Custom Isolated Variac Is Truly One Of A Kind

It’s no surprise that many hardware hackers avoid working with AC, and frankly, we can’t blame them. The potential consequences of making a mistake when working with mains voltages are far greater than anything that can happen when you’re fiddling with a 3.3 V circuit. But if you do ever find yourself leaning towards the sparky side, you’d be wise to outfit your bench with the appropriate equipment.

Take for example this absolutely gorgeous variable isolation transformer built by [Lajt]. It might look like a  high-end piece of professional test equipment, but as the extensive write-up and build photographs can attest, this is a completely custom job. The downside is that this particular machine will probably never be duplicated, especially given the fact its isolation transformer was built on commission by a local company, but at least we can look at it and dream.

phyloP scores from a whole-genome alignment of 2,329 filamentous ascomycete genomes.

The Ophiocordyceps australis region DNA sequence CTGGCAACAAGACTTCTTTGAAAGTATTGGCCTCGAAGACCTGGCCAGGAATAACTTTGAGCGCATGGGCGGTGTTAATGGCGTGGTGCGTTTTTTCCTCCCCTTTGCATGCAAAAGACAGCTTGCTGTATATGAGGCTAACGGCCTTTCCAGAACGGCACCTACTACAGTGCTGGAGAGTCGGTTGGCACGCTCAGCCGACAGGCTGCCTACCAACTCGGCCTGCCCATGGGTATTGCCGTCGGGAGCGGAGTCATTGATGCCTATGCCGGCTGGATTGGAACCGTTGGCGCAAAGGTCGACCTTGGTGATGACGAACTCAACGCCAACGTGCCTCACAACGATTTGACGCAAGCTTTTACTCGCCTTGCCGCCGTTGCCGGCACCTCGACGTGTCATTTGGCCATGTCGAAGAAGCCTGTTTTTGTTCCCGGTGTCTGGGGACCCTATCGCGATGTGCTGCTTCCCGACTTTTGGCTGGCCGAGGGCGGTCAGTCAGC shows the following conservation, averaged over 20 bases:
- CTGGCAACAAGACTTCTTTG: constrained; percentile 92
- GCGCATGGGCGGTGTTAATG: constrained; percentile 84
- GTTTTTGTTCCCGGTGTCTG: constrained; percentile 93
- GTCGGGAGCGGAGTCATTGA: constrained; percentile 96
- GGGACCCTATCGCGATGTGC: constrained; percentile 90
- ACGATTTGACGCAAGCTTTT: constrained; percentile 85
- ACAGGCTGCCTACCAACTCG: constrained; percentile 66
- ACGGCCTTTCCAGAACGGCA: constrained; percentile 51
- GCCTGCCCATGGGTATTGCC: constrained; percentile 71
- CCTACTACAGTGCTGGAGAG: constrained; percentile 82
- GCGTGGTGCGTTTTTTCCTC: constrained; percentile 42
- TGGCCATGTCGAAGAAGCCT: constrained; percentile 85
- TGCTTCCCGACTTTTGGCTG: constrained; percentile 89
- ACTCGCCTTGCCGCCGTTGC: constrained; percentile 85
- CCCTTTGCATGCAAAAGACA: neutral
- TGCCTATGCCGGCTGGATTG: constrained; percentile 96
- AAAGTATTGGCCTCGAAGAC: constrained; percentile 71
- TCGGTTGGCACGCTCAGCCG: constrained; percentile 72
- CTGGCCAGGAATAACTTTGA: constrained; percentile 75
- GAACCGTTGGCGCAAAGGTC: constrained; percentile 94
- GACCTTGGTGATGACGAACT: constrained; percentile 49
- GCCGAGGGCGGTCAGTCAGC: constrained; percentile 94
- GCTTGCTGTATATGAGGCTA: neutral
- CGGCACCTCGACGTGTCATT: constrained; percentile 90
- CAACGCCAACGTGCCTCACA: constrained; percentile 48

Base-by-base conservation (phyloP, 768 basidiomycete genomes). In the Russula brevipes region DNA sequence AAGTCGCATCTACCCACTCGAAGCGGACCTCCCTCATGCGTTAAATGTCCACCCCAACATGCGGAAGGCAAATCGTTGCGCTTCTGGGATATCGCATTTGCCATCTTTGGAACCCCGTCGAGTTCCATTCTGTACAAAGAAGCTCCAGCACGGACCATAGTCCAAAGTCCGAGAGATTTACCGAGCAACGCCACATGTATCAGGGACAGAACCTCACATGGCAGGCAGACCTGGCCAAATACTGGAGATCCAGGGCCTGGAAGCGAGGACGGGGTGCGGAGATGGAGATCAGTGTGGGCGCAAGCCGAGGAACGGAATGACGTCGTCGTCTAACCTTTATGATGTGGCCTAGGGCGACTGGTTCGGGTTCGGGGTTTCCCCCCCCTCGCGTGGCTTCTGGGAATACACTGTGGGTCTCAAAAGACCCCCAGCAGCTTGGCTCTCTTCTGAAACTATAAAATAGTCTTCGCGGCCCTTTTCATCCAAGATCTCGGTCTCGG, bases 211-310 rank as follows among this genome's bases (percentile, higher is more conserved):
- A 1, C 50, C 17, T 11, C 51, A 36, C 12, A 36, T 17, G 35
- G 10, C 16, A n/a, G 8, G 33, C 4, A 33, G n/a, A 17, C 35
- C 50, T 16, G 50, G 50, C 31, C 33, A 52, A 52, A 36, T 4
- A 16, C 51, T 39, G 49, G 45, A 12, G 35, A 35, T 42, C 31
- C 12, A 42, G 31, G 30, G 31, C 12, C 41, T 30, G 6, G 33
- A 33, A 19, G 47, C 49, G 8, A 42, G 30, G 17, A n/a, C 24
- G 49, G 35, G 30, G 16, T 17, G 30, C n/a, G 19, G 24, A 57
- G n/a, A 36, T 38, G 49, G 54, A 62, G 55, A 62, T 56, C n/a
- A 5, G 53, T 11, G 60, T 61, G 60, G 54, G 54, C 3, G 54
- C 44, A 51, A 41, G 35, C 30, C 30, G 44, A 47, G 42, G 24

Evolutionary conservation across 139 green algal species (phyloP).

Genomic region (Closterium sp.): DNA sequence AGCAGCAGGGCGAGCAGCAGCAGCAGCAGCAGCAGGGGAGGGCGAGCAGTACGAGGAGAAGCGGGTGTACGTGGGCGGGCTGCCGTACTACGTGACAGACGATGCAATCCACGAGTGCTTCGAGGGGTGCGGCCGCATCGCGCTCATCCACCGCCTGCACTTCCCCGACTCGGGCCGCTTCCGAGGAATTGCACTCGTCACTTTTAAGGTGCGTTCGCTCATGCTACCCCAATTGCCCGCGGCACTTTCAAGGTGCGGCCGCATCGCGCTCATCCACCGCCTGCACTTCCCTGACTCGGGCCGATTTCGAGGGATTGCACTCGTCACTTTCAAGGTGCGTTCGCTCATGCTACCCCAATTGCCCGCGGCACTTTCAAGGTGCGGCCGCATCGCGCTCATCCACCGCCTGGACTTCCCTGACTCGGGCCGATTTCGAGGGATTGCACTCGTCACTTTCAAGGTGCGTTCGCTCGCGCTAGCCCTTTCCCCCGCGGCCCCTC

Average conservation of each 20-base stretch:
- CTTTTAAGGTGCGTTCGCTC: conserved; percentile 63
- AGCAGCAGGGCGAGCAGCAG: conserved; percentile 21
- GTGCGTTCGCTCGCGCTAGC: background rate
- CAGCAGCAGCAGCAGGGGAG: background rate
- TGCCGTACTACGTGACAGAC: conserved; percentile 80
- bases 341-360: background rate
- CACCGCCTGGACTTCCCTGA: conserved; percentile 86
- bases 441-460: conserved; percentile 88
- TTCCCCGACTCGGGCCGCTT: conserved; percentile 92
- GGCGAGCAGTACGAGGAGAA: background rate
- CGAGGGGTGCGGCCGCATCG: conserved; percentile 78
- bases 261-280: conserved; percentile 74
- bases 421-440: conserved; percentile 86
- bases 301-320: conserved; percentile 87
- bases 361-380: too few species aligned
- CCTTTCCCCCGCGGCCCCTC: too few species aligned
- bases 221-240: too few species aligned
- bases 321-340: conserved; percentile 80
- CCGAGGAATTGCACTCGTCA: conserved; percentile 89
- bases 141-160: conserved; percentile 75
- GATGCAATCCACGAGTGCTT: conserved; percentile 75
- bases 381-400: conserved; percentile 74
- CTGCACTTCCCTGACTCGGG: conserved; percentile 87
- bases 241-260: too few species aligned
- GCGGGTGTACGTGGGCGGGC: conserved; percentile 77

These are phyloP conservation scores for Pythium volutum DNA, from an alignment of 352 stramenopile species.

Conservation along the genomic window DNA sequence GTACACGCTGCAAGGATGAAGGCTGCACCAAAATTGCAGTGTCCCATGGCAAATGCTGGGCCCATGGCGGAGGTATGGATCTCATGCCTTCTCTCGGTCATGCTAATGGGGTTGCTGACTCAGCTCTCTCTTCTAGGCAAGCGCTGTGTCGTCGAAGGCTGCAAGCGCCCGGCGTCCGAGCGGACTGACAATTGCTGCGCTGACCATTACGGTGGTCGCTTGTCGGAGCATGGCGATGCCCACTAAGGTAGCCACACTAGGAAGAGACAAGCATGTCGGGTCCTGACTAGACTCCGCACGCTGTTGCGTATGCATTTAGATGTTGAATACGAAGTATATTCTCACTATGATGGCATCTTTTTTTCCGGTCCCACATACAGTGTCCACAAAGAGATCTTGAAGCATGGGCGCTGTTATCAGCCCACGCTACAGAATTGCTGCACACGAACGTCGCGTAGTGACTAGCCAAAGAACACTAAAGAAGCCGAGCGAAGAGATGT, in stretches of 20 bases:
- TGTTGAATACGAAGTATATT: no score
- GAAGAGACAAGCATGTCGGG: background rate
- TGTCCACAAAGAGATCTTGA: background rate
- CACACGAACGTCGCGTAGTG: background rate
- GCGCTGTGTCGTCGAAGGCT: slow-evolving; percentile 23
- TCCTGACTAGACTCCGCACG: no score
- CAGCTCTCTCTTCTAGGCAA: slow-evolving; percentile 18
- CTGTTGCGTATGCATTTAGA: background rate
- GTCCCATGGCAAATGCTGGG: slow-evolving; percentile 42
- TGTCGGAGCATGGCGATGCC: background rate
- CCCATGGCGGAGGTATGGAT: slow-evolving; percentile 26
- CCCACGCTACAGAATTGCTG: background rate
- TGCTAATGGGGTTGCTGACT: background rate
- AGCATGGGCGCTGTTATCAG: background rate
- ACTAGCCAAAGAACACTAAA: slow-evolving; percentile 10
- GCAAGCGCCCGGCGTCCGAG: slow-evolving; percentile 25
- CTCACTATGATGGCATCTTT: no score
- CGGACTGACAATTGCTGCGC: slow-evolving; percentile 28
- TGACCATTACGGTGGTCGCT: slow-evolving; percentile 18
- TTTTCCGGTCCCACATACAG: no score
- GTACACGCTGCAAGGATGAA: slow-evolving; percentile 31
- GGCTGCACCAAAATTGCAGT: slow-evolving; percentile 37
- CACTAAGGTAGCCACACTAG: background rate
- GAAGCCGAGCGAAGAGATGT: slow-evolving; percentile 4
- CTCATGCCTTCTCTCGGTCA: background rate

This device combines two functions which are particularly useful when repairing or testing AC hardware. As a variable transformer, often referred to as a variac, it lets [Lajt] select how much voltage is passed through to the output side. There’s a school of thought that says slowly ramping up the voltage when testing an older or potentially damaged device is better than simply plugging it into the wall and hoping for the best. Or if you’re like Eddie Van Halen, you can use it to control the volume of your over-sized Marshall amplifiers when playing in bars.

Image of the device's internal components.Secondly, the unit isolates the output side. That way if you manage to cross the wrong wire, you’re not going to pop a breaker and plunge your workshop into darkness. It also prevents you from accidentally blowing up any AC powered test equipment you might employ while poking around, such as that expensive oscilloscope, since the devices won’t share a common ground.

Additional safety features have been implemented using an Arduino Uno R3 clone, a current sensor, and several relays. The system will automatically cut off power to the device under test should the current hit a predetermined threshold, and will refuse to re-enable the main relay until the issue has been resolved. The code has been written in such a way that whenever the user makes a configuration change, power will be cut and must be reestablished manually; giving the user ample time to decide if its really what they want to do.